Why the EPO’s top-up search for earlier national rights matters for the UP and UPC
Before unitary effect can be registered by the EPO, an applicant must first obtain a European patent via the EPO as it does in the current way. In order to be eligible for registration as a Unitary Patent (“UP”), the European patent must have been granted with the same set of claims in respect of all the 25 participating Member States. This condition must be met irrespective of whether all these states will in fact be covered by the UP. This means that (i) withdrawing the designation of any of the 25 participating Member States rules out obtaining a UP and (ii) having a different set of claims for any of the participating Member States, would also prevent the EPO from registering a UP.
Earlier national rights (i.e. patent documents from the EPC contracting states that would potentially present a “novelty only” patentability problem) are not included in the state of the art for the purposes of the EPO’s examination for patentability (Article 54(3) EPC). This refers to national applications of which the filing dates are prior to the filing or priority date of the European application and which were published as national applications or patents on or after that date. However, under Article 139(2) EPC, after the European patent has been granted, earlier national rights can be invoked as a ground for revocation in national proceedings.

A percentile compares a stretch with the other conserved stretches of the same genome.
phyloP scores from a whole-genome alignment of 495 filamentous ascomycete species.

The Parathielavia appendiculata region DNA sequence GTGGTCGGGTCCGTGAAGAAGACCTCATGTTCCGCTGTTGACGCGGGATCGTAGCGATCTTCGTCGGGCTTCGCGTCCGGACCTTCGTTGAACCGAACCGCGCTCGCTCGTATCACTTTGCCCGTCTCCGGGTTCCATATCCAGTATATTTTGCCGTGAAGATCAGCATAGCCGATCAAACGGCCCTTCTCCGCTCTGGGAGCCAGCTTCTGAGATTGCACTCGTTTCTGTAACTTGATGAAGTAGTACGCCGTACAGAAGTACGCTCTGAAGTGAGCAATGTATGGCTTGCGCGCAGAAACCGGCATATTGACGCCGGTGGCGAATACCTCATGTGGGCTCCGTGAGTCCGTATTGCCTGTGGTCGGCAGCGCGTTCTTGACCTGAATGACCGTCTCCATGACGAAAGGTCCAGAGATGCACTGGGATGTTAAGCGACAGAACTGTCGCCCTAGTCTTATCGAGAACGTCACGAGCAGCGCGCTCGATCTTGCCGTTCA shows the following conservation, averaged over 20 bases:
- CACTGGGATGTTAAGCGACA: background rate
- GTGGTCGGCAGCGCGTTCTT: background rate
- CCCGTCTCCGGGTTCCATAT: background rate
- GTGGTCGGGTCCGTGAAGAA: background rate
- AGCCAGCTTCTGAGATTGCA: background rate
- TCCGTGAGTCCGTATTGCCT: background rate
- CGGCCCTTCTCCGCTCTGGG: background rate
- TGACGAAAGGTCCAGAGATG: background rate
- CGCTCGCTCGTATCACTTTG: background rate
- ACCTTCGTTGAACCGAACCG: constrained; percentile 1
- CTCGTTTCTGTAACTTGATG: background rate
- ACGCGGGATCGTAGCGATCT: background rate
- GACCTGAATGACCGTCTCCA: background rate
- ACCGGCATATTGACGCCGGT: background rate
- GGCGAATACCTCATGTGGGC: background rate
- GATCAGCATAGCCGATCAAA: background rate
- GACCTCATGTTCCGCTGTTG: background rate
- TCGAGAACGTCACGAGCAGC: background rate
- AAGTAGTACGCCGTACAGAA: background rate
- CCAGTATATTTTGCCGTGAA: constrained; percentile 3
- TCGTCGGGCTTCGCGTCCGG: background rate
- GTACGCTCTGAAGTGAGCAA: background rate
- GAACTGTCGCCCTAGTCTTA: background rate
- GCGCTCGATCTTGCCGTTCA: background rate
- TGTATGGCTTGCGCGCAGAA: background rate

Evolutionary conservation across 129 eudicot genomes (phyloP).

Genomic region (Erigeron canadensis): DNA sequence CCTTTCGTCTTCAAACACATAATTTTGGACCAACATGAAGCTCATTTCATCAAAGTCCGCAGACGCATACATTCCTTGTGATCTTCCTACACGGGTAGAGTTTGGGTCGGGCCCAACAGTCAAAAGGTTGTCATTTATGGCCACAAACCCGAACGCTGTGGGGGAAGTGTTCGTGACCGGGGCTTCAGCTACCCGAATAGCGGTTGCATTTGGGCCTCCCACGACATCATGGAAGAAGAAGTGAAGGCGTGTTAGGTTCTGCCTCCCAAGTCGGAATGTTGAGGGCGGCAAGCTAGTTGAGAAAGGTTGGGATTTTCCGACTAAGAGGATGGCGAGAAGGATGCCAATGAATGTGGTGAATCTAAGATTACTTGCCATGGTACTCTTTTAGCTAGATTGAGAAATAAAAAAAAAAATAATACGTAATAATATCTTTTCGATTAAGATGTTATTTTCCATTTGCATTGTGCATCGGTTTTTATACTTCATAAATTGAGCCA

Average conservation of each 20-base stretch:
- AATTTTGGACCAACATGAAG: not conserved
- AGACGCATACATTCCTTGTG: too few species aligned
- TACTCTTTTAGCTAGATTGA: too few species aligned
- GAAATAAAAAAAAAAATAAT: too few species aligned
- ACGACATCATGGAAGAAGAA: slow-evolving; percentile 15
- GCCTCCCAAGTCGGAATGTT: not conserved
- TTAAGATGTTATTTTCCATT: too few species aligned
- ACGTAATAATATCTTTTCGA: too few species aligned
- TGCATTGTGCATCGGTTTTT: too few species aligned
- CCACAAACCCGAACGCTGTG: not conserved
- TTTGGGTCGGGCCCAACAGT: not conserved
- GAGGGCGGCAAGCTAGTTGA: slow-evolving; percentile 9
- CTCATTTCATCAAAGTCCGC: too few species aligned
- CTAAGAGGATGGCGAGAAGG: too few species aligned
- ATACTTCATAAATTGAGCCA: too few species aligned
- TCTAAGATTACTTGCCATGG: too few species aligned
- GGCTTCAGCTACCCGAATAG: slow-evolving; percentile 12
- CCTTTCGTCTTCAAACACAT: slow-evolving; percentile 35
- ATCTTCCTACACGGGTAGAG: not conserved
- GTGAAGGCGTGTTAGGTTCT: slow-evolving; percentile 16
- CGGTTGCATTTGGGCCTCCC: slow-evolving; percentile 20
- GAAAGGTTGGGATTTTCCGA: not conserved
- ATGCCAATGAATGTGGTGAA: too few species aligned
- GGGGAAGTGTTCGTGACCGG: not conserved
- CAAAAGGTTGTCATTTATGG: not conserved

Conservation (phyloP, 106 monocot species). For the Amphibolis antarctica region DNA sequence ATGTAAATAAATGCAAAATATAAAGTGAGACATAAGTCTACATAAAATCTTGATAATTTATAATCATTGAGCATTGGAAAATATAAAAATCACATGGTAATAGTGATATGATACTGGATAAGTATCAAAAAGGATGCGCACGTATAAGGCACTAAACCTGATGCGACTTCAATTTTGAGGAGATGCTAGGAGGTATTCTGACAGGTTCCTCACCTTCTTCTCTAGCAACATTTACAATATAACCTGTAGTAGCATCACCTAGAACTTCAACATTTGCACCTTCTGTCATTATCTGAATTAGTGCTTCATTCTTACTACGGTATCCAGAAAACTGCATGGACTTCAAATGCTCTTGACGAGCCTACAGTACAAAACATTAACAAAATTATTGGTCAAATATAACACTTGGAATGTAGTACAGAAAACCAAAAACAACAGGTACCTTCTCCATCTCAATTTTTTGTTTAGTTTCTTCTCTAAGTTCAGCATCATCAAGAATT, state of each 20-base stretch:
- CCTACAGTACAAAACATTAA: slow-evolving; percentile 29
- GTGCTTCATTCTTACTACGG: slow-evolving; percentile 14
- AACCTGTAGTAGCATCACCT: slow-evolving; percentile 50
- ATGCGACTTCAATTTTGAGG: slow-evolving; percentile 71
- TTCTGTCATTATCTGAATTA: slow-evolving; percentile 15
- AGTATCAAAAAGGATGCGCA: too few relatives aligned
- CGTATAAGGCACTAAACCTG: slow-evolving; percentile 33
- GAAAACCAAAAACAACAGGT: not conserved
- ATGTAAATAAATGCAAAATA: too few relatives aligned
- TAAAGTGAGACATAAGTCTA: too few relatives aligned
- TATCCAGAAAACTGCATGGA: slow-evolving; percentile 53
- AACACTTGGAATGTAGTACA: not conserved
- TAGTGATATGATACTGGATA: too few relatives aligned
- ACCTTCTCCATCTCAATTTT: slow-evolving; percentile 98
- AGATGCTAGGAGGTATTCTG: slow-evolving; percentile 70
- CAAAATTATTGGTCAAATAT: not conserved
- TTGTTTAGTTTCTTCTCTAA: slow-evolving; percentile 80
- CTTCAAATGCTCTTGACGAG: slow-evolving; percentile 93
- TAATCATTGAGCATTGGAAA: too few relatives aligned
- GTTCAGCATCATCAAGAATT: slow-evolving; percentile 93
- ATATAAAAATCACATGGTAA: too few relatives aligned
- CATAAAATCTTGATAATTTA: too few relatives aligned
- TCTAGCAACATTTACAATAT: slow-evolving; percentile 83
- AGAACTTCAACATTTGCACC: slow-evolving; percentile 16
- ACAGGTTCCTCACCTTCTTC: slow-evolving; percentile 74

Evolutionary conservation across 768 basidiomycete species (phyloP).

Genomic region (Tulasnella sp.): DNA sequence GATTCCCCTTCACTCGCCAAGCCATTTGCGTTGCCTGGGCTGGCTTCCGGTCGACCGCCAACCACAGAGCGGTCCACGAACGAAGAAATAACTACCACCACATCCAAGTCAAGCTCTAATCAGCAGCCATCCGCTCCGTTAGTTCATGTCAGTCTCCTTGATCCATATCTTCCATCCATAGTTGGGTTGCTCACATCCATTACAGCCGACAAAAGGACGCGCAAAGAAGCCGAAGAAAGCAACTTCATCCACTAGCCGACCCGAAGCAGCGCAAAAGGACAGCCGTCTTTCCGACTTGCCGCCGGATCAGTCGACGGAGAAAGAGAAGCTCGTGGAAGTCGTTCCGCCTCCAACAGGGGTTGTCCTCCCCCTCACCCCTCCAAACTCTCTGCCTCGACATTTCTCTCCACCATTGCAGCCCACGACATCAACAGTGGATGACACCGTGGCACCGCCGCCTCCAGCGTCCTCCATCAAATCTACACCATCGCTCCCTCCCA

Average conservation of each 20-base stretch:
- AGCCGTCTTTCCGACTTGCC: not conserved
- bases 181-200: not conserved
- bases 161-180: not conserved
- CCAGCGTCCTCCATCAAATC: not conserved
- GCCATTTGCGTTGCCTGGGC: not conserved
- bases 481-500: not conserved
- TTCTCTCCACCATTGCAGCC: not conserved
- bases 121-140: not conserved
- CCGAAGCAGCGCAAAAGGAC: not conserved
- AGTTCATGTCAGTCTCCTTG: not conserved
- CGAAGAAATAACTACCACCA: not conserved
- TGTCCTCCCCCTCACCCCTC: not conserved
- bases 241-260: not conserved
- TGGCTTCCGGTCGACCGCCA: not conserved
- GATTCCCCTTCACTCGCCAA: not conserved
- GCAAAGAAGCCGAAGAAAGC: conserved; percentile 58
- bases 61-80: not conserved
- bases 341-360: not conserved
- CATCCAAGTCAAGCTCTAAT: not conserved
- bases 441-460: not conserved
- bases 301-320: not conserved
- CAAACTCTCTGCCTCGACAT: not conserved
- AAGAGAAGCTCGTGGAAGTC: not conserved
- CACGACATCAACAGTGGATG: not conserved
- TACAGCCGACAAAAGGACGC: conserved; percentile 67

From 1 September 2022, the EPO has been carrying out systematic top-up searches to find such earlier national rights – this is usually reported as part of the EPO’s R71(3) communication (notice of intention to grant). The EPO already carries out a top-up search for European rights at the end of examination.
When it opens, the UPC may revoke a UP, either entirely or partly (Article 65 UPCA), only on the grounds referred to in Articles 138(1) and 139(2) of the EPC. As such, an earlier national right could become prior art against a UP before the UPC.
To avoid these earlier national rights, applicants can file separate sets of claims for countries in which earlier national rights are found (Rule 138 EPC). However, doing so would rule out a UP.
Applicants may therefore need to consider the finding of a national prior right carefully, as it will play into the decision on their validation strategy and whether a UP is the right approach.